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Other Western Washington Mobil dealers also testified that Mobil marketing representatives had threatened their leases in order to coerce purchases of Mobil products. George Peterson testified that the subject of his lease was raised when a Mobil representative attempted to sell him tires. Dick Page testified that Mobil's area manager asked him who was going to fill his gas tanks and maintain his station if he did not buy Mobil tires. Jimmy Scott was told that if he did not purchase Mobil products, Mobil might have to find a new station operator.


The pricing of Mobil products, particularly motor oil, supported the plaintiffs' assertion that Mobil dealers were used as captive consumers of Mobil products. There was unrebutted testimony that Mobil sold its motor oil to dealers at a price substantially above that at which Mobil oil was sold at retail by Safeway grocery stores and independent distributors. In fact, one Seattle area dealer, who owned his station and was thus not subject to any tying arrangement, testified that he found it economically preferable to drive across the Cascade Mountains to purchase Mobil motor oil from a distributor in Yakima than to purchase oil directly from Mobil in Seattle.


While Mobil representatives denied the existence of a tying arrangement, the district manager during the relevant period, Donald Hotsenpiller, did admit that purchases of oil and TBA & S were "considered" when Mobil decided whether to renew a station lease.

2. Resale Price Maintenance


Although it may not be self-evident that resale price maintenance in an effort to reduce prices would be an inevitably pernicious practice, it is well settled that maximum resale price fixing is a per se violation of the Sherman Act Sec. 1. Albrecht v. Herald Co., 390 U.S. 145, 151-54, 88 S.Ct. 869, 872-874, 19 L.Ed.2d 998 (1968). The jury found that Blanton had been coerced into lowering the price of his gasoline 5 or 6 cents per gallon during the last three months of 1974. Blanton's net profits fell during this period. Mobil had argued that the lower retail price was merely suggested, but the jury decided otherwise.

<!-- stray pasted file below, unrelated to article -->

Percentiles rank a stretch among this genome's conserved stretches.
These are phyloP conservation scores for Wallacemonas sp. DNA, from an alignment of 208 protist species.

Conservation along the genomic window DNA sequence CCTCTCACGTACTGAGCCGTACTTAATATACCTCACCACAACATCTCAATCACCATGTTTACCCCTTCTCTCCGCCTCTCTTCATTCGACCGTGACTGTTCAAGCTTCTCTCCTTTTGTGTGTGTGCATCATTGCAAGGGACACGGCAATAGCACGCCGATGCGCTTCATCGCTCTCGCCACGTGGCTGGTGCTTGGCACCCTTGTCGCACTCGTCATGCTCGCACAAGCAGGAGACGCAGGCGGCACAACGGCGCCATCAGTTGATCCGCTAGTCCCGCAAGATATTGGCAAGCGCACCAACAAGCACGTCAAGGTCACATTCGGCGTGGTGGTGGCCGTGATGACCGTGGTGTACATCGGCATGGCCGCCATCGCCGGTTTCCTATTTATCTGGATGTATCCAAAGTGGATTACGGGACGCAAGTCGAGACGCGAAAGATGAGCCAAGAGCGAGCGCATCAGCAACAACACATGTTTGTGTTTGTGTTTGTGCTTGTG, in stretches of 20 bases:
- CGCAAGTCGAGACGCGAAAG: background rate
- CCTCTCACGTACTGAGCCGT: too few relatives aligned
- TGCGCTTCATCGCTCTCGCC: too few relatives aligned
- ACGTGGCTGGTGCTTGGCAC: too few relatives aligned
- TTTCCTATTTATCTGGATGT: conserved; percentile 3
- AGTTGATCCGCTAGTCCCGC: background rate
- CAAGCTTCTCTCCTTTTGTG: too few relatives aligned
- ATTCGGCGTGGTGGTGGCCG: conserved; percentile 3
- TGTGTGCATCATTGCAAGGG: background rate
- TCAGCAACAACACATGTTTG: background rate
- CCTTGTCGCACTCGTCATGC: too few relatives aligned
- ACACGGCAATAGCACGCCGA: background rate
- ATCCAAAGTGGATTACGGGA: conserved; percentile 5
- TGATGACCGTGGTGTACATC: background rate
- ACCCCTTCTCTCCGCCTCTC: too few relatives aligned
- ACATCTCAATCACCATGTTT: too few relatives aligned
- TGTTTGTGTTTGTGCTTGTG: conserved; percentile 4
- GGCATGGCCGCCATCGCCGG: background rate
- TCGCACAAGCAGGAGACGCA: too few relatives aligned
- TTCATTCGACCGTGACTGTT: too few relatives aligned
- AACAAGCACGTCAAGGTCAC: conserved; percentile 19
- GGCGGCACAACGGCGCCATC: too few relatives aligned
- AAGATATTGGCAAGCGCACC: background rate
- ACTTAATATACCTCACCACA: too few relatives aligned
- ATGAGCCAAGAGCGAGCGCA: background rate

3. Group Boycott


The jury found that Blanton had been damaged by a group boycott as a result of coercion by Mobil. A group boycott, even one aimed against a single merchant, is a per se violation of the Sherman Act. Klor's Inc. v. Broadway-Hale Stores, Inc., 359 U.S. 207, 212-13, 79 S.Ct. 705, 709-10, 3 L.Ed.2d 741 (1959); Ostrofe v. H.S. Crocker Co., 670 F.2d 1378, 1381 n. 3 (9th Cir.1982), vacated on other grounds, --- U.S. ----, 103 S.Ct. 1244, 75 L.Ed.2d 475 (1983).


The evidence on this charge dealt with Mobil's attempts to discourage Mobil dealers from purchasing motor oil and TBA & S from Blanton. Blanton had been designated a "Key Dealer" for Mobil brand tires. In this capacity, Blanton was consigned Mobil tires which were to be available to local dealers on a fill-in basis. However, Blanton was not satisfied with that capacity. He determined that he could sell a range of Mobil products to Mobil dealers at prices below that available to the dealers direct from Mobil. This would be accomplished by purchasing Mobil products from independent distributors. Plaintiff Healey and three other Mobil dealers testified that they had been instructed by Mobil not to purchase Mobil products from Blanton. Mobil's Hotsenpiller stated at trial, "I think also maybe Jerry Blanton wanted to grow bigger than Mobil's policies and procedures would maybe want him to grow." R.T. 1879. Faced with a declining market for his distribution of Mobil products, Blanton abandoned his resale operation. Subsequent to termination of his dealership by Mobil, Blanton returned to selling motor oil and TBA & S from various producers, with considerable success.

4. Other Anticompetitive Acts


Plaintiffs also alleged that Mobil withheld performance of its obligations as landlord to coerce purchases of Mobil products and interfered with the advertising and promotional activities of Mobil dealers.


Several dealers testified that marketing representatives would raise the question of Mobil product purchases when service station maintenance was sought from Mobil. One former marketing representative, James Stueck, testified that he would tell dealers that increased purchases of Mobil TBA & S could expedite station maintenance. Blanton testified that he was told that if Delco could sell him batteries, Delco could paint his station.